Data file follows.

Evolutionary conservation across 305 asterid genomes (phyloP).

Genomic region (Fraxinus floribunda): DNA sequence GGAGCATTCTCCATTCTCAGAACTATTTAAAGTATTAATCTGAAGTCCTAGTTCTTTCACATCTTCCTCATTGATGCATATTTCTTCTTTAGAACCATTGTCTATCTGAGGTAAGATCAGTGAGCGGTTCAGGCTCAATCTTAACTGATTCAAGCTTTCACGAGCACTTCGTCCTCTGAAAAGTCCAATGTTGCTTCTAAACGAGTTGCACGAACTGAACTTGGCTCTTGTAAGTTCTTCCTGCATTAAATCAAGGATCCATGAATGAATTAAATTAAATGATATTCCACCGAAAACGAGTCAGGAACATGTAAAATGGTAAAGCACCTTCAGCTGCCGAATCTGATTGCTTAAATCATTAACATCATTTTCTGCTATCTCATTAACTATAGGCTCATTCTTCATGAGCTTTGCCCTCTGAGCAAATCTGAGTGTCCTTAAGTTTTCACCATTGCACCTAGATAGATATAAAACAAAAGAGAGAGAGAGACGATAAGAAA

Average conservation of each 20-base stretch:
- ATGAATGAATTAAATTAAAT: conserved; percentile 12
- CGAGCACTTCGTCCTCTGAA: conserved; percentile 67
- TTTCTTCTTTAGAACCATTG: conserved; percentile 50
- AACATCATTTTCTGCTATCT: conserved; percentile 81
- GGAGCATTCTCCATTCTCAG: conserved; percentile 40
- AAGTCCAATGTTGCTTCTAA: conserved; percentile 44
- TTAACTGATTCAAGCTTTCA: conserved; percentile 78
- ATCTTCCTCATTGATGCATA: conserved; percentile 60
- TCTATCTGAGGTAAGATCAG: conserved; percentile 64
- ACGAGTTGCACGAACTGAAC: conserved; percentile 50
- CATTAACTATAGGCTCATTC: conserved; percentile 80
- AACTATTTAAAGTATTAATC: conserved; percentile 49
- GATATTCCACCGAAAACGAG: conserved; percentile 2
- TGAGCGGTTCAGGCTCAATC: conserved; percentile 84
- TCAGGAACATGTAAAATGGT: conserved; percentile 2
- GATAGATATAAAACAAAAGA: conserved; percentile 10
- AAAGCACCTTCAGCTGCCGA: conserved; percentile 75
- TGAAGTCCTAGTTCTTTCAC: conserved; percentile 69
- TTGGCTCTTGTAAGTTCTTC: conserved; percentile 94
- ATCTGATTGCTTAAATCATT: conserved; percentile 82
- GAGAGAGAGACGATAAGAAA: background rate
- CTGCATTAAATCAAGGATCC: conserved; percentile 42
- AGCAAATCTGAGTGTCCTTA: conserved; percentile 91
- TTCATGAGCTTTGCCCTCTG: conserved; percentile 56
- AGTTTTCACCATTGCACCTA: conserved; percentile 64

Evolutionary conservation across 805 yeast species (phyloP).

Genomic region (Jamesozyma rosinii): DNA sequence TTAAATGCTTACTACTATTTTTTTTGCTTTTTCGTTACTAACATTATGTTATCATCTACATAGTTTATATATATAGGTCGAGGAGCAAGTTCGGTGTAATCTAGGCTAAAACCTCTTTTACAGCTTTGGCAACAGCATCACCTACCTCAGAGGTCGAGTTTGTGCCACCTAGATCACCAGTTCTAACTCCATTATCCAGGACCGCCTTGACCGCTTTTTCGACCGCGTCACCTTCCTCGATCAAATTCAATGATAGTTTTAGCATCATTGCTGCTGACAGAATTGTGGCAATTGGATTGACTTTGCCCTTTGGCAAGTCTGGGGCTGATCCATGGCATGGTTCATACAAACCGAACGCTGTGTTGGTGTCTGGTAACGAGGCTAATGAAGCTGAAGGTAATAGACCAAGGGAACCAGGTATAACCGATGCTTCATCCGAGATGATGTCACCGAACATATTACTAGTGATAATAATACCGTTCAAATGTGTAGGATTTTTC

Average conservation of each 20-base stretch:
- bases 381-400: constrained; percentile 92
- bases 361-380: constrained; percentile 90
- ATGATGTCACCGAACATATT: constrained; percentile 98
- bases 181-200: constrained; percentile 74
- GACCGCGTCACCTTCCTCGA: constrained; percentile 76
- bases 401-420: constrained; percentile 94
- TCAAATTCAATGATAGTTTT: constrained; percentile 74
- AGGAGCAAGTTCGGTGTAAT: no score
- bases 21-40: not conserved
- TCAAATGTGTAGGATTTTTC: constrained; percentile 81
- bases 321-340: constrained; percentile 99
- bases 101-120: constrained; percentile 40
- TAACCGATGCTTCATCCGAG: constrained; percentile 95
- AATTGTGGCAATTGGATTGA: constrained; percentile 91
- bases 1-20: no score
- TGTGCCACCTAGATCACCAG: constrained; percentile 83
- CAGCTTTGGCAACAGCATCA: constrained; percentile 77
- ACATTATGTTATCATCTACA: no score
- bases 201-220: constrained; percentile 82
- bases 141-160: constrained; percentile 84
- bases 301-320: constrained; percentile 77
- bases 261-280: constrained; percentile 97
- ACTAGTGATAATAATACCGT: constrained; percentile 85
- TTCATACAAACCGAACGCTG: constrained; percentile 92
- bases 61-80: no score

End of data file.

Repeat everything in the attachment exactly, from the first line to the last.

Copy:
Evolutionary conservation across 305 asterid genomes (phyloP).

Genomic region (Fraxinus floribunda): DNA sequence GGAGCATTCTCCATTCTCAGAACTATTTAAAGTATTAATCTGAAGTCCTAGTTCTTTCACATCTTCCTCATTGATGCATATTTCTTCTTTAGAACCATTGTCTATCTGAGGTAAGATCAGTGAGCGGTTCAGGCTCAATCTTAACTGATTCAAGCTTTCACGAGCACTTCGTCCTCTGAAAAGTCCAATGTTGCTTCTAAACGAGTTGCACGAACTGAACTTGGCTCTTGTAAGTTCTTCCTGCATTAAATCAAGGATCCATGAATGAATTAAATTAAATGATATTCCACCGAAAACGAGTCAGGAACATGTAAAATGGTAAAGCACCTTCAGCTGCCGAATCTGATTGCTTAAATCATTAACATCATTTTCTGCTATCTCATTAACTATAGGCTCATTCTTCATGAGCTTTGCCCTCTGAGCAAATCTGAGTGTCCTTAAGTTTTCACCATTGCACCTAGATAGATATAAAACAAAAGAGAGAGAGAGACGATAAGAAA

Average conservation of each 20-base stretch:
- ATGAATGAATTAAATTAAAT: conserved; percentile 12
- CGAGCACTTCGTCCTCTGAA: conserved; percentile 67
- TTTCTTCTTTAGAACCATTG: conserved; percentile 50
- AACATCATTTTCTGCTATCT: conserved; percentile 81
- GGAGCATTCTCCATTCTCAG: conserved; percentile 40
- AAGTCCAATGTTGCTTCTAA: conserved; percentile 44
- TTAACTGATTCAAGCTTTCA: conserved; percentile 78
- ATCTTCCTCATTGATGCATA: conserved; percentile 60
- TCTATCTGAGGTAAGATCAG: conserved; percentile 64
- ACGAGTTGCACGAACTGAAC: conserved; percentile 50
- CATTAACTATAGGCTCATTC: conserved; percentile 80
- AACTATTTAAAGTATTAATC: conserved; percentile 49
- GATATTCCACCGAAAACGAG: conserved; percentile 2
- TGAGCGGTTCAGGCTCAATC: conserved; percentile 84
- TCAGGAACATGTAAAATGGT: conserved; percentile 2
- GATAGATATAAAACAAAAGA: conserved; percentile 10
- AAAGCACCTTCAGCTGCCGA: conserved; percentile 75
- TGAAGTCCTAGTTCTTTCAC: conserved; percentile 69
- TTGGCTCTTGTAAGTTCTTC: conserved; percentile 94
- ATCTGATTGCTTAAATCATT: conserved; percentile 82
- GAGAGAGAGACGATAAGAAA: background rate
- CTGCATTAAATCAAGGATCC: conserved; percentile 42
- AGCAAATCTGAGTGTCCTTA: conserved; percentile 91
- TTCATGAGCTTTGCCCTCTG: conserved; percentile 56
- AGTTTTCACCATTGCACCTA: conserved; percentile 64

Evolutionary conservation across 805 yeast species (phyloP).

Genomic region (Jamesozyma rosinii): DNA sequence TTAAATGCTTACTACTATTTTTTTTGCTTTTTCGTTACTAACATTATGTTATCATCTACATAGTTTATATATATAGGTCGAGGAGCAAGTTCGGTGTAATCTAGGCTAAAACCTCTTTTACAGCTTTGGCAACAGCATCACCTACCTCAGAGGTCGAGTTTGTGCCACCTAGATCACCAGTTCTAACTCCATTATCCAGGACCGCCTTGACCGCTTTTTCGACCGCGTCACCTTCCTCGATCAAATTCAATGATAGTTTTAGCATCATTGCTGCTGACAGAATTGTGGCAATTGGATTGACTTTGCCCTTTGGCAAGTCTGGGGCTGATCCATGGCATGGTTCATACAAACCGAACGCTGTGTTGGTGTCTGGTAACGAGGCTAATGAAGCTGAAGGTAATAGACCAAGGGAACCAGGTATAACCGATGCTTCATCCGAGATGATGTCACCGAACATATTACTAGTGATAATAATACCGTTCAAATGTGTAGGATTTTTC

Average conservation of each 20-base stretch:
- bases 381-400: constrained; percentile 92
- bases 361-380: constrained; percentile 90
- ATGATGTCACCGAACATATT: constrained; percentile 98
- bases 181-200: constrained; percentile 74
- GACCGCGTCACCTTCCTCGA: constrained; percentile 76
- bases 401-420: constrained; percentile 94
- TCAAATTCAATGATAGTTTT: constrained; percentile 74
- AGGAGCAAGTTCGGTGTAAT: no score
- bases 21-40: not conserved
- TCAAATGTGTAGGATTTTTC: constrained; percentile 81
- bases 321-340: constrained; percentile 99
- bases 101-120: constrained; percentile 40
- TAACCGATGCTTCATCCGAG: constrained; percentile 95
- AATTGTGGCAATTGGATTGA: constrained; percentile 91
- bases 1-20: no score
- TGTGCCACCTAGATCACCAG: constrained; percentile 83
- CAGCTTTGGCAACAGCATCA: constrained; percentile 77
- ACATTATGTTATCATCTACA: no score
- bases 201-220: constrained; percentile 82
- bases 141-160: constrained; percentile 84
- bases 301-320: constrained; percentile 77
- bases 261-280: constrained; percentile 97
- ACTAGTGATAATAATACCGT: constrained; percentile 85
- TTCATACAAACCGAACGCTG: constrained; percentile 92
- bases 61-80: no score